The Health Ministry has opened the booster doses, currently being rolled out in the vaccination campaign, to all adults.
In Guyana, some 2774 persons have already taken their booster dose. Initially, only health workers, persons over the age of 50 or those with comorbid conditions were eligible for the shot. But this has now changed as of Monday to include anyone 18 years and above.
“Those previous requirements that we had, where you had to be 50 years and older, we have now lowered that requirement. So, once you have received the two-dose primary regimen and six months after that two dose, you can come and get a booster dose. We want to encourage everybody who meet that requirement to make sure they get that booster dose,” announced Health Minister, Dr Frank Anthony during Monday’s COVID update.
A person immunised with Sputnik V can take the Johnson and Johnson vaccine as their booster dose. Meanwhile, those with Pfizer, and Sinopharm are required to take the same vaccines respectively. Since Moderna booster shots are unavailable, Pfizer doses can work. For the AstraZeneca-immunised subset, a recommended Pfizer shot can also be taken. These shots are to be taken six months after.
Persons completely immunised with Johnson and Johnson vaccines can get the same vaccine as a booster dose two months after.
Since protection from the virus is shown to wean after some time, it is important to take the booster doses in order to restore immunity. This is especially important for persons with comorbidities, who stand a greater chance of developing a severe form of the virus.
Comorbid conditions include cancer, cerebrovascular diseases, chronic kidney diseases, chronic lung diseases, chronic liver diseases, diabetes, Down Syndrome, heart conditions, HIV, mental health disorders, neurological conditions, obesity, pregnancy, sickle cell anaemia, tuberculosis, solid organ transplant patients, smokers or those with substance use disorder.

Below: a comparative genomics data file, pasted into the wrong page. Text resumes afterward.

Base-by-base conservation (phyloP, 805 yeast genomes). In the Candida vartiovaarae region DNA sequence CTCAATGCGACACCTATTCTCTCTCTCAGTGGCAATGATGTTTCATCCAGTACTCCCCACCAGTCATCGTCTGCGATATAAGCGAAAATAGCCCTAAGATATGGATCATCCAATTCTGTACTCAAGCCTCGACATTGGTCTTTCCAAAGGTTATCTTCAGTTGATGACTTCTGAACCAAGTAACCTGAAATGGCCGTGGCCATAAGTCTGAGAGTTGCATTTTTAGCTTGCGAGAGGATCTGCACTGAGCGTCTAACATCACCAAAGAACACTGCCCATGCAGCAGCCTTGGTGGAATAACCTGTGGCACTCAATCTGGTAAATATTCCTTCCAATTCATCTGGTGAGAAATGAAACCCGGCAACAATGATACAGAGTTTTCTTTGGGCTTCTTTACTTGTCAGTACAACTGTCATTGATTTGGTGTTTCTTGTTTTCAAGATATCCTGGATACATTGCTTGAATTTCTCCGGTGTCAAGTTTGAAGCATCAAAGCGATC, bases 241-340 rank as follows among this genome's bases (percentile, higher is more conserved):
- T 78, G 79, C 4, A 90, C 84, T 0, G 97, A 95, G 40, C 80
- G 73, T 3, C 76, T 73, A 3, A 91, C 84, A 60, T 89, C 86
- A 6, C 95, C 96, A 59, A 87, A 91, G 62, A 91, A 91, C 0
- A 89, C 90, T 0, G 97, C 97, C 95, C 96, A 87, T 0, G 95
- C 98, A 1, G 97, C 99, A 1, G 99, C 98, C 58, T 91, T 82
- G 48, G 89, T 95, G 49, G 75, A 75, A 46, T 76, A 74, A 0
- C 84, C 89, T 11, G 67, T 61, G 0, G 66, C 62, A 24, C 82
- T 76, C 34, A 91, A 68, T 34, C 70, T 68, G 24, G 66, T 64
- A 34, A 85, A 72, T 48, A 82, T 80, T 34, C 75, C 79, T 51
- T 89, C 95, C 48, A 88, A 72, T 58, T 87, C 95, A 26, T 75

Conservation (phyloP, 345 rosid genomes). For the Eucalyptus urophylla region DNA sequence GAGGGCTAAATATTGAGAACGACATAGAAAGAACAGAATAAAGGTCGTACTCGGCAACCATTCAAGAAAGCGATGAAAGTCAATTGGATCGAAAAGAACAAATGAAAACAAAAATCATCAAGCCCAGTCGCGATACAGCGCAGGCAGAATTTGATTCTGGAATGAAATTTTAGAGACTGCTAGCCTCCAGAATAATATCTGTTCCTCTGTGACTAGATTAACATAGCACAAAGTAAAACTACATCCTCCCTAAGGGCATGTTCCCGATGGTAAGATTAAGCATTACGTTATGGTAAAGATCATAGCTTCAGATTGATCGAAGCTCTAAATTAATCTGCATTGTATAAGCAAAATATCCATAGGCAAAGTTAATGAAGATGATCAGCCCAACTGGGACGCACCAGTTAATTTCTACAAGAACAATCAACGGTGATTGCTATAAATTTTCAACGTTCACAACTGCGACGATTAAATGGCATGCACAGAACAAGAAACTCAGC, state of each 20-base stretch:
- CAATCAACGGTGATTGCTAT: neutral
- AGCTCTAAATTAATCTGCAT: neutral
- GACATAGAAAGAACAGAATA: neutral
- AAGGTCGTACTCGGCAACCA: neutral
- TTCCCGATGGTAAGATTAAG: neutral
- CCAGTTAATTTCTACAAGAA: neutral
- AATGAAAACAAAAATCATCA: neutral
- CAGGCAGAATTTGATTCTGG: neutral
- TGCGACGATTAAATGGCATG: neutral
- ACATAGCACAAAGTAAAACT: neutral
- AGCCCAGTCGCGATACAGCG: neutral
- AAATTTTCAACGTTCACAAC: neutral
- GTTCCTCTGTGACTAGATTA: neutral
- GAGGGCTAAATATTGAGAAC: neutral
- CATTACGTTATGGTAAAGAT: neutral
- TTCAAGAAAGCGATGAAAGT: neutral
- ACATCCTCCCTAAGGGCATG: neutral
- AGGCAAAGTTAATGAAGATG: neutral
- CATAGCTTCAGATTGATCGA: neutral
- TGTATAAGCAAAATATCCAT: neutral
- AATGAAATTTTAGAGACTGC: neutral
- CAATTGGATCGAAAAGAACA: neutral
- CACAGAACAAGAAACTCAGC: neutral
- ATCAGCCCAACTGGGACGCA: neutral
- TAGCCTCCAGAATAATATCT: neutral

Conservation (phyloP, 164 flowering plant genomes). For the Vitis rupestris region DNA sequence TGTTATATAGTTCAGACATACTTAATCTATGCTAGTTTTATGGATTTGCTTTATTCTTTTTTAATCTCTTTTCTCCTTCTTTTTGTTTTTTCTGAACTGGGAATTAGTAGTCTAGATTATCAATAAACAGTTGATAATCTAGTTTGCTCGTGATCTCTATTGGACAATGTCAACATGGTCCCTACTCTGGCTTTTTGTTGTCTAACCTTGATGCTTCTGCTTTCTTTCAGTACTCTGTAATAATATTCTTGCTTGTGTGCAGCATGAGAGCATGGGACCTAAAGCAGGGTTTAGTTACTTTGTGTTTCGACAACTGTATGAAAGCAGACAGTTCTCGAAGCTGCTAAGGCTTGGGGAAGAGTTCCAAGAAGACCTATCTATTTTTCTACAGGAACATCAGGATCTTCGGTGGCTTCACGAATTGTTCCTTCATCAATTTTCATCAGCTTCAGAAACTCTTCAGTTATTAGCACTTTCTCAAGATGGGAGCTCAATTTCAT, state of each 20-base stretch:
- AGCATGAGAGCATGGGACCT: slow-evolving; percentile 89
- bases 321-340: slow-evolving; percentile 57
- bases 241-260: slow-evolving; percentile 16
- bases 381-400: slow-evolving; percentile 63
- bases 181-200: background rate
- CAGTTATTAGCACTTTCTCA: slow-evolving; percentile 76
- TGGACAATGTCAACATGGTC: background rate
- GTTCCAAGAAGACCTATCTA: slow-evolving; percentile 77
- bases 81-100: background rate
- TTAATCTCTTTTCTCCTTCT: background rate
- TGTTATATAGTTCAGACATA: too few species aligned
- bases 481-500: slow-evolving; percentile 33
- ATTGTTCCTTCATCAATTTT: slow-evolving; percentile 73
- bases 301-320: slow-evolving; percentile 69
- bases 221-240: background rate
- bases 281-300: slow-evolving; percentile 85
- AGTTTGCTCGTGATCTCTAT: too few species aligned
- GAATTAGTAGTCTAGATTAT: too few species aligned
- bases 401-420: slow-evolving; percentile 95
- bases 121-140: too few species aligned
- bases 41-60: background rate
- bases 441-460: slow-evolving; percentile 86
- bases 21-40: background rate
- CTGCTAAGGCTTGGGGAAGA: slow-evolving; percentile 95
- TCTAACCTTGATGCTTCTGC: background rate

Dr Anthony also reiterated that people react differently once they are infected with the virus.
He shared, “There are some people who would get the milder form of the disease but there are lots of other persons, because of their underlying conditions, who would then develop a more severe form of the disease and then get hospitalised. As we enter the holiday season, it is important that we remind ourselves of how to behave appropriately in this COVID pandemic”.
Guyana started offering the booster shots last week. Authorities arrived at this decision after compelling data suggested that six months after the first dose, immunity starts to wean. To avoid the chance of breakthrough infections or risk compromised protection, the booster shot was mulled.
Vaccination statistics show that 738,995 vaccine doses have been administered in Guyana. A breakdown for the adult population reflects 403,537 first doses and 282,567 second doses. As such, 55.1 per cent of this cohort is full vaccinated.
For children, 29,458 first doses or 40.4 per cent were administered along with 20,659 or 28.3 per cent. Meanwhile, booster doses are at 2774. (G12)